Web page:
It’s actually hypocritical. The series points to us how disgusting brutal entertainment is, but the show itself is nothing but brutal entertainment. Its violence only exists for our pleasure and the cruelty isn’t deep. It’s like how in the Saw films, Jigsaw talks about how we should appreciate life but forces others to kill.

At least it’s better than BTOOOM!. The series does reach some kind of conclusion. The grand story doesn’t end but they create a central enough arc that does. The setting and characters are also wild enough to be entertaining occasionally. People are getting their heads split open, there’s a loli with a sword-whip-thing and weapons made of blood. It’s pretty fun.

It does have a weird relationship with sexuality as expected. It’s not drowning in fanservice, but the female cast is hanging around with more nudity than practical. Shiro has a skin-tight custom that makes her look naked, another girl is half-naked and the camera literally pauses so we could stare at some G-cups. These type of anime generally fail at sexuality, but despite the occasional moment Future Diary was mainly concerned with the personalities. Danganronpa also never sank to these lows. Sexuality is fun but not when it’s off-topic. Why is the sexual features of every female character is emphasized? At least there’s a dude with killer abs here.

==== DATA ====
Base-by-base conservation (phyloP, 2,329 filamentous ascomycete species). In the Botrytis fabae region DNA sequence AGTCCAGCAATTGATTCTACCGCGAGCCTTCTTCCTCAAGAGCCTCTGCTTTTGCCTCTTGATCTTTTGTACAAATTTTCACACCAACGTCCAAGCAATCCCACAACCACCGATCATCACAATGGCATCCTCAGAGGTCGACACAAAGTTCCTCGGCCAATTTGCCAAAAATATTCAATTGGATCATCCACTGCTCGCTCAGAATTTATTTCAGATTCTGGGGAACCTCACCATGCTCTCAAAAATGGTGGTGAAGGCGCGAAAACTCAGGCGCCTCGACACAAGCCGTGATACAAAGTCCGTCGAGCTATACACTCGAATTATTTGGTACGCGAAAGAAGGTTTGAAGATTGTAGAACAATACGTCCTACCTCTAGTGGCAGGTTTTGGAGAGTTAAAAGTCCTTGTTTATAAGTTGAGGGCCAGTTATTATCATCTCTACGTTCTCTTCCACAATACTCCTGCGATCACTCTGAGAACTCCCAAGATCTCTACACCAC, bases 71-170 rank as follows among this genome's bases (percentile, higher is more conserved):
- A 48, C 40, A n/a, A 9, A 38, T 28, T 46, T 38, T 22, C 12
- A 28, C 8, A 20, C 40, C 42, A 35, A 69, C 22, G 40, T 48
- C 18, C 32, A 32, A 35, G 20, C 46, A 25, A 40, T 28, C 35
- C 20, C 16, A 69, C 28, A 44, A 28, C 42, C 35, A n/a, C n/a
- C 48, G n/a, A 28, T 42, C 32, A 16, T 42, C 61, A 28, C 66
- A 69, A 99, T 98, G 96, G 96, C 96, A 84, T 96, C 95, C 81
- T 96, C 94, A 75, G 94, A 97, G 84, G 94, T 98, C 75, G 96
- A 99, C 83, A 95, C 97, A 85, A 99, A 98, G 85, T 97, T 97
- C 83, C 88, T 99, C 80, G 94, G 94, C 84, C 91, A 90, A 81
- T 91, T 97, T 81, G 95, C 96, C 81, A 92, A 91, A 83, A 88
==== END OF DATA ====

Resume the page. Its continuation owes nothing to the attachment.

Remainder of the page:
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At least the people in the sound design knew what they’re doing. There are some guitar riffs and industrial beats. It’s the perfect soundtrack. There are even Cannibal Corpse-like blast beats during the Carnival Corpse. If only they had a better anime to fit these cool beats to.

Deadman Wonderland is occasionally fun, but it’s closer to BTOOOM! than to . If doom, gloom and sadism are impressive you then you find some enjoyment here. I wouldn’t even recommend it for people who are into violence. The brutality is never stylish, never cruel in a way that stays in the mind. It’s halfway there and the result is just unpleasant. It’s a bad Nu Metal song – full of angst, noise, ‘brutality’ but no fun or depth.

2 killer lolis out of 5

WataMote: No Matter How I Look At It, It’s You Guys’ Fault I’m Not Popular!

watamote
If you live under a rock, you’re probably impressed by Family Guy‘s and South Park‘s ‘dark’ humor. They show you people suffering, dying and cursing. They expect you to laugh because people are dying, suffering and cursing. You’re supposed to be shocked that the creators don’t mind putting these characters though such a pain, but that’s not a major achievement. Terrorists do it all the time, but it doesn’t make them comedians.